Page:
By Jan Mercker
The ’20s are officially in full swing, perfect timing for a mini jazz age right here in Loudoun. Downtown Leesburg’s restaurants are home to an increasingly vibrant jazz scene. And one of the hubs is the Loudoun Jazz Society’s monthly jazz jam at Trungo’s on Loudoun Street.
The Loudoun Jazz Jam was launched in 2018 to give younger musicians a chance to play on stage with seasoned pros, bringing a longtime jazz world institution to Leesburg. Every third Thursday, professional musicians welcome new players to jump in and get the hang of playing on stage.
“It’s kind of a fixed tradition. … It’s how younger musicians learn from older musicians onstage in a real situation with an audience,” said Loudoun Jazz Society member and jazz jam organizer Matt Trimboli. “It’s a valuable part of the way jazz is taught.”
The idea is to throw young musicians, including high school and college students, together with seasoned professionals and educators to help them develop their performance chops. As is standard for jams of this kind, the organizers hire a professional rhythm session including drums, bass, piano and guitar to provide solid musical ground and give newbies a chance to shine. Trimboli, who’s known by other participants as the “air traffic controller,” keeps it all flowing smoothly on stage. Trimboli underscores that the jam is open to musicians of all levels.
“We get high school freshmen who are just learning what jazz is. They know maybe one song and they make their first attempt at playing melody with a professional rhythm session and improvising a short solo. They get a feel for what that’s like,” he said.
The jam attracts pros including music educators from jazz programs at Northern Virginia Community College, Shenandoah University and George Mason University, along with teachers from Leesburg-based Catoctin School of Music, creating a multi-generational vibe with participants from 13 to 79. Trimboli said the seasoned musicians, including the house band, are all about supporting new talent.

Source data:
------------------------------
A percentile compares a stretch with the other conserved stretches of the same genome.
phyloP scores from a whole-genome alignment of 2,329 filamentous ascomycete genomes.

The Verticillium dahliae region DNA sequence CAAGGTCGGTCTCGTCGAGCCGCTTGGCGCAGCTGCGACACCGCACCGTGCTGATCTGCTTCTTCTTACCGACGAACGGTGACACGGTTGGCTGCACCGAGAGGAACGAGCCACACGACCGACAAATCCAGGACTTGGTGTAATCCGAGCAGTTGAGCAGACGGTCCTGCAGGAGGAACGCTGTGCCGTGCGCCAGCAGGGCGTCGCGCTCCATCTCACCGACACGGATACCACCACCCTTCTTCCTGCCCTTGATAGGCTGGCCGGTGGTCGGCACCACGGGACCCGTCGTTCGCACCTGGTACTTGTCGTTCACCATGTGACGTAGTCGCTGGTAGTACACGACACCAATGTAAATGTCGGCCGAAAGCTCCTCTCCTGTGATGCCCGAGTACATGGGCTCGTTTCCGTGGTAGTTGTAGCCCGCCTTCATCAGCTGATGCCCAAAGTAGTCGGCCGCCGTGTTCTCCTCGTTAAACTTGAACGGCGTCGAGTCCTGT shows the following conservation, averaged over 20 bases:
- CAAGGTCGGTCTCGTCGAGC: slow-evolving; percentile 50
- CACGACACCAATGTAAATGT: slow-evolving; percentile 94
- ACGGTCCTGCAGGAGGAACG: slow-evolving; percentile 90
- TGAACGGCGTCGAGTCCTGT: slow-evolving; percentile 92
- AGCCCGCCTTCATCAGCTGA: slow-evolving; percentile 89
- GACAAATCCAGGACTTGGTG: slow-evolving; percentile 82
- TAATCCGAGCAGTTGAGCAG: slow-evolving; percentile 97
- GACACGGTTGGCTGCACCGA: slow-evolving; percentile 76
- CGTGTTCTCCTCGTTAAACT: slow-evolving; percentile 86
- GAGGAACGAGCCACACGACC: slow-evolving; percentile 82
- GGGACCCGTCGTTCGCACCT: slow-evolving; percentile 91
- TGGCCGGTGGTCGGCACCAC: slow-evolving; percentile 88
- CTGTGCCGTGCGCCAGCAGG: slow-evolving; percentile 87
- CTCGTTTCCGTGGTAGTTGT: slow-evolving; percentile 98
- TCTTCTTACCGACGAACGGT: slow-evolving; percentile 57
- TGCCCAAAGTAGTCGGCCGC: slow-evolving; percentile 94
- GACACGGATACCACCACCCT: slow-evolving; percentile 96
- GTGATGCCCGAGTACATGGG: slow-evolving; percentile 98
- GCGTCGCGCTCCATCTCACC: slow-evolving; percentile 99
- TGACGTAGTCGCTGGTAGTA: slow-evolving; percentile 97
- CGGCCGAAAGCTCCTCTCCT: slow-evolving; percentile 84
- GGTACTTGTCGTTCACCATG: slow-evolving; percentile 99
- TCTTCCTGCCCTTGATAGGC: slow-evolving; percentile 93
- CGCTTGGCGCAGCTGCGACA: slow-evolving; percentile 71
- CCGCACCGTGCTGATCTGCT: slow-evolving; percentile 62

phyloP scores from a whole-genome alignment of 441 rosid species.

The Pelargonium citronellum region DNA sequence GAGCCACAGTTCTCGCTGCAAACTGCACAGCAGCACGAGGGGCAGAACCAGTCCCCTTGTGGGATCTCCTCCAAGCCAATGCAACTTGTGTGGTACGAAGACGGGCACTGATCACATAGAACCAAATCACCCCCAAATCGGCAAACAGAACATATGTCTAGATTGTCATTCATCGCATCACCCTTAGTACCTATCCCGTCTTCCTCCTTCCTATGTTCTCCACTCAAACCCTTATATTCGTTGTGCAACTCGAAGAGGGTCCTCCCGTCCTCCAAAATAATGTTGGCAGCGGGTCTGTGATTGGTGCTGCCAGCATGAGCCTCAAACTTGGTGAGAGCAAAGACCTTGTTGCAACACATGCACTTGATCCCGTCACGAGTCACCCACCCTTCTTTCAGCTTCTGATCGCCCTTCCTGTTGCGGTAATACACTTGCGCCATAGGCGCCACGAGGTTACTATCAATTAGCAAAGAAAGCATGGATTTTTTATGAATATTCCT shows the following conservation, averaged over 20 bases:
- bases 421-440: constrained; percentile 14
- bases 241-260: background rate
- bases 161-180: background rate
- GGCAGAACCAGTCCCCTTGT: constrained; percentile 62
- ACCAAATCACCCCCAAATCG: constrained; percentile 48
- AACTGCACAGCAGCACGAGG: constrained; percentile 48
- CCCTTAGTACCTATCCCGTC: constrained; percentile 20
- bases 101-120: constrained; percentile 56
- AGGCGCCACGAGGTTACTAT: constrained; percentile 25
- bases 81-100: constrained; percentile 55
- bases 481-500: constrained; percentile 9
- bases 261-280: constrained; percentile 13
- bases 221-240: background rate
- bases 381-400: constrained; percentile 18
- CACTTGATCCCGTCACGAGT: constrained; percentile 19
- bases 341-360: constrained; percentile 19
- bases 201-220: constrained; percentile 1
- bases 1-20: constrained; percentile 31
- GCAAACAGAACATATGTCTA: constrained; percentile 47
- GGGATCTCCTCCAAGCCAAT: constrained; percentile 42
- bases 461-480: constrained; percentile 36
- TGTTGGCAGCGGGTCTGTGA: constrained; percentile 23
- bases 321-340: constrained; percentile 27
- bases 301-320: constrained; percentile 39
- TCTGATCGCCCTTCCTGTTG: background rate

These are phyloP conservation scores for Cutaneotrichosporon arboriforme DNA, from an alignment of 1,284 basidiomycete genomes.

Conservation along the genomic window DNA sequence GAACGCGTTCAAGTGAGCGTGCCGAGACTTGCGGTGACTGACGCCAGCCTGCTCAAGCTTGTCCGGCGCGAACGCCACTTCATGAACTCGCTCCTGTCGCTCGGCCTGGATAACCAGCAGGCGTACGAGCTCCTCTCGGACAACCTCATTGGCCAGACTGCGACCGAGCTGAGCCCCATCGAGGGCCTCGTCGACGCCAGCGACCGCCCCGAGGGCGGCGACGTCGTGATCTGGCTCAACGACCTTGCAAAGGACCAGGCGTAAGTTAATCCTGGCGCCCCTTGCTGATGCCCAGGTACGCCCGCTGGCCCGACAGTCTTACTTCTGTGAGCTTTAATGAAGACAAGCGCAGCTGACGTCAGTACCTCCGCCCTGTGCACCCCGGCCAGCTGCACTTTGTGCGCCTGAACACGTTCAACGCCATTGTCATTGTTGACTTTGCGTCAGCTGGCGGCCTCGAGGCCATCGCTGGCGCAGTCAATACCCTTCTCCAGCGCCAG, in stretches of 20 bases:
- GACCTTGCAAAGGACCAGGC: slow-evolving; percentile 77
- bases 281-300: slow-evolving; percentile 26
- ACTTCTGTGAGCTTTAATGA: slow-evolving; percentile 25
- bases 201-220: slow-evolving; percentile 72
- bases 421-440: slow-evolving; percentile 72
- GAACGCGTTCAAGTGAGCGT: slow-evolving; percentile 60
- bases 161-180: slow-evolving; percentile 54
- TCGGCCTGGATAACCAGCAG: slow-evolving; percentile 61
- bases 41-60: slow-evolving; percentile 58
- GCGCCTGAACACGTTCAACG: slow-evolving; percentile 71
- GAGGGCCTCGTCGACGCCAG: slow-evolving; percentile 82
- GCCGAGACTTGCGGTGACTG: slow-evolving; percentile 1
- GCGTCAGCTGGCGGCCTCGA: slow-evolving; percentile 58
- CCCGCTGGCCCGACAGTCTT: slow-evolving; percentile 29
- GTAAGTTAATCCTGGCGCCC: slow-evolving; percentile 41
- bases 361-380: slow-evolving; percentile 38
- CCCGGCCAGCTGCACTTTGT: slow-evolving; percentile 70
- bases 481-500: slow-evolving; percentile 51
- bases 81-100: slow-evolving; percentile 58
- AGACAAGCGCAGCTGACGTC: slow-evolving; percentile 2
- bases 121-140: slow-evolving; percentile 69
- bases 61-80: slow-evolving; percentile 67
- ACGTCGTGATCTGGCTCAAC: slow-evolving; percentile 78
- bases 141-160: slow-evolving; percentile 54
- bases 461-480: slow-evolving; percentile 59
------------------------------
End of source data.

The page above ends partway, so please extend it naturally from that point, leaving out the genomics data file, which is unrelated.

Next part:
“They really remember being young and nervous. Everybody has to have a first time onstage,” he said. “I think we’ve succeeded in making a really welcoming nurturing environment.”
Started in early 2018, the Loudoun Jazz Society is the brainchild of NVCC music professor John Kocur, who brought on Trimboli to run the jams. Trimboli is a Berklee College of Music graduate and guitarist who played professionally in New York before jumping into a career in technology that brought him to Northern Virginia. While working at AOL in the ’90s, Trimboli met Mike Koch, who went on to open Trungo’s in the former Leesburg Brewing Company space on Loudoun Street in the summer of 2018. One of Koch’s goals at Trungo’s was to bring more jazz to downtown Leesburg. Koch welcomed the jazz jam shortly after opening, and the restaurant also hosts a monthly second Tuesday show from Trimboli’s 18-piece big band Swing Shift.
For Trimboli, with more professional and semi-professional musicians moving into the area, Loudoun is ready for a consistent and professional jazz jam.